Holiday accumulation – (no) news under the sun
Holiday accumulation is the next step for employees to plan their career and work – life balance. Since these provisions of the law on agile and workable work came into effect on 1 February 2018, this article briefly explains what the system of holiday accumulation means, how it is introduced, what needs to be done in the event of a possible termination of the employment agreement and a short introduction to an already existing alternative.
What exactly does the system of holiday accumulation mean?
Holiday accumulation is a system that allows the employee to save certain time during his career so that this saved time can be used at a certain moment, for example to renovate a house. The difference with the current system is that the time does not have to be taken up immediately, but can be saved up over a longer period, depending on the rules stipulated in a collective labour agreement.
The time that can be saved is limited to:
- Voluntary overtime;
- Conventional vacation days, laid down in a collective labour agreement, where the employee can freely choose when these days are taken up;
- Hours that are performed in excess of the average weekly working hours with sliding working time schedules; and
- The overtime that is performed in the event of unforeseen necessity or extraordinary increase of the work.
Employees cannot be forced to step into such accumulation system. Employers can also not be obliged to introduce such system in their company if no agreement is reached at the level of the joint committee, but more about this under point 2.
In the future, a system could be established by Royal Decree whereby bonuses (for example the end-of-year premium) can also be accumulated and converted into vacation days.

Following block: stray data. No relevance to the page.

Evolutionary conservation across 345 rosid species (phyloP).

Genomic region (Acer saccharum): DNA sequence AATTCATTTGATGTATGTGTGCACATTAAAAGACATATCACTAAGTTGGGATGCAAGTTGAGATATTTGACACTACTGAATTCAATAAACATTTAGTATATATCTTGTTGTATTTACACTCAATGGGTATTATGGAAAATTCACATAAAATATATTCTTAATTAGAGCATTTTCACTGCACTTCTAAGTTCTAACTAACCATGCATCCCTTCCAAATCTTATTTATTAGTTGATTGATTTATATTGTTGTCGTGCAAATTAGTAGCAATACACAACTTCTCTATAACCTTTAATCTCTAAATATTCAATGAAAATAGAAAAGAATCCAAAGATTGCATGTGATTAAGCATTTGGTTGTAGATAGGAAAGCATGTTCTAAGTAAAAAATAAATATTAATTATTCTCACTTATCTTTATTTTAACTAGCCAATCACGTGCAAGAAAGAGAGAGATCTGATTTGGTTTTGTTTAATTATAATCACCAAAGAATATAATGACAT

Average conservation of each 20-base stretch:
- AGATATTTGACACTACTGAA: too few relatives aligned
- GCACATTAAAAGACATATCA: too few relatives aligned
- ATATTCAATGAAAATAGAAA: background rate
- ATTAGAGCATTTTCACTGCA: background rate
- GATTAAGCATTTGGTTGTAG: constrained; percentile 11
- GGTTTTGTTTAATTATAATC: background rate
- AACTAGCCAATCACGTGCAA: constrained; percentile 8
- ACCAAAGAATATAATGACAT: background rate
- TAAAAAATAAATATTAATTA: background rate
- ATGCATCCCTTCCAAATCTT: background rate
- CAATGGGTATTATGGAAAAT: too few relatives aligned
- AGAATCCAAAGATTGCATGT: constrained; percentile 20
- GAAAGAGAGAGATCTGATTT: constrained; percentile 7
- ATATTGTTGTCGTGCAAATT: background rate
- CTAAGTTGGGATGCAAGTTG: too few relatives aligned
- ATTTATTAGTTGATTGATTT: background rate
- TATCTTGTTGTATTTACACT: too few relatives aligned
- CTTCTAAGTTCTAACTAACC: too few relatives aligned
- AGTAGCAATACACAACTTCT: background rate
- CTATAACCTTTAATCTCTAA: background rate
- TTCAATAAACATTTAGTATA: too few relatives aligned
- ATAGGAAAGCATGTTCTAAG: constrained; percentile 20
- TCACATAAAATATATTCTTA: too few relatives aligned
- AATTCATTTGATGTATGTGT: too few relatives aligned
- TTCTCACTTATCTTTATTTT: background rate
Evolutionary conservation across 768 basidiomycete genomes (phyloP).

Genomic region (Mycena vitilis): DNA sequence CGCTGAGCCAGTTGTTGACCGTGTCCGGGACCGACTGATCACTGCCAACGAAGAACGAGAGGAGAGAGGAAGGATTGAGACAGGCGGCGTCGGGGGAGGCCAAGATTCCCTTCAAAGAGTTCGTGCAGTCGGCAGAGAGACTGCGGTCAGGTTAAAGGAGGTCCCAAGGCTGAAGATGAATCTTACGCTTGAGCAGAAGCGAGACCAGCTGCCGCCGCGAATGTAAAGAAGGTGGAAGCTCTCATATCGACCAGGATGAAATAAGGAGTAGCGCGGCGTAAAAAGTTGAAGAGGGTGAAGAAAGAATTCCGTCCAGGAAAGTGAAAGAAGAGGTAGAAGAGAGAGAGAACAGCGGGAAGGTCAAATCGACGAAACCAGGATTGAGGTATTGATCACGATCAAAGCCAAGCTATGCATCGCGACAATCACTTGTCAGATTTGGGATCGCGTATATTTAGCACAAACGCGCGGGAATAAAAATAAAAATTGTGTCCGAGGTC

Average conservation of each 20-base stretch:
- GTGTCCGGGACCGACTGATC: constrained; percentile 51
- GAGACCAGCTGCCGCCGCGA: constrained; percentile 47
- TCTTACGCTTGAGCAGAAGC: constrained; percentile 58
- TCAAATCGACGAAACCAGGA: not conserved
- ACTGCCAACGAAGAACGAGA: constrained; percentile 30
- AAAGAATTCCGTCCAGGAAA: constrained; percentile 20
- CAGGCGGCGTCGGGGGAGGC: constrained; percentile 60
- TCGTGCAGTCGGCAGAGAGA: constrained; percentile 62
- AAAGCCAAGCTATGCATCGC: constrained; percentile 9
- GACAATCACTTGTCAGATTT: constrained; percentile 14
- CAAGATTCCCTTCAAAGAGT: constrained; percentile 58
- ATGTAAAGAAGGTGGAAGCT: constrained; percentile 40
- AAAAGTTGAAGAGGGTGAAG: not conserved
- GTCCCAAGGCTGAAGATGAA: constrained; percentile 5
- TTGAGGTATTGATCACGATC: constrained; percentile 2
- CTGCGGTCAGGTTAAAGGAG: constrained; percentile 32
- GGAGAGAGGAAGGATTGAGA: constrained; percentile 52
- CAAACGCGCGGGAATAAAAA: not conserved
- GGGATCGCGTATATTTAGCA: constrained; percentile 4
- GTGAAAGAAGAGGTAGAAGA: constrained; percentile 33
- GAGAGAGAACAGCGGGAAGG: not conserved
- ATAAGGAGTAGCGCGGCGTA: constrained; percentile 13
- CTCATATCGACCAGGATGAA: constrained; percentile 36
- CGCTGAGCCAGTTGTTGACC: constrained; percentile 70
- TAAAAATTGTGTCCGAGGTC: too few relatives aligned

How will the system be introduced?
Now that negotiations at the national level have not led to an agreement, it is up to the joint committees to reach agreements at sectoral level. The joint committees will only begin to negotiate after a request from one of the social partners. If no agreement is reached at this level within 6 months, it will be up to the companies themselves to reach an agreement by collective labour agreement.
The sector or company collective labour agreement must contain provisions on the following matters:
- How much time can be saved;
- Within what period you can save time; and
- The way in which the saved time can be used.
In addition, the following elements must also be included in the collective labour agreement:
- Rules on the valuation of the saved time;
- Management method and guarantees for the employee (the time saved can be managed by the employer himself, provided that the necessary payment guarantees are made, by an external institution or by the sectoral social security fund); and
- The treatment of the saved time in the event of liquidation of the company.
At sectoral level, it can be decided that the saved time is transferred with the employee in the event of a transfer to another employer within the same sector.
What happens when the employee leaves the company?
When the employee leaves the company, in any way whatsoever, the employee is entitled to the payment of the accumulated time. This also applies if the employee finds another job within the same sector and the possibility of transferring the saved time, would be foreseen.
Flex-plan as an alternative
The advantages for the employee can also give concerns to the employer. The following, amongst others, has to be taken into account:
- During which period can time be saved? What are the consequences if time can be saved for ten years or more?
- How will the saved time be valuated? Will it be valuated at the time it is saved or at the time it is taken up by the employee?
The introduction of a flex-plan allows to set down rules on the above mentioned questions and many more. This plan can be introduced on the company level and allows the employer more freedom to set up guidelines which tailor-fit his company.
The system of holiday accumulation has its ups and downs. It allows the employee to save time during a longer period and has important consequences for the ability of employees to plan their work-life balance. We are very closely following the negotiations in the different joint committees. We are of course available to assist you to insert such plan into your company.
Kris De SchutterPartner Attorney at law
Kris De Schutter is a partner in our office in Brussels and member of Loyens & Loeff’s Employment & Benefits Practice Group. He has extensive experience in alternative (flexible) remuneration, restructuring and change processes.T: +32 2 700 10 13 E: email@example.com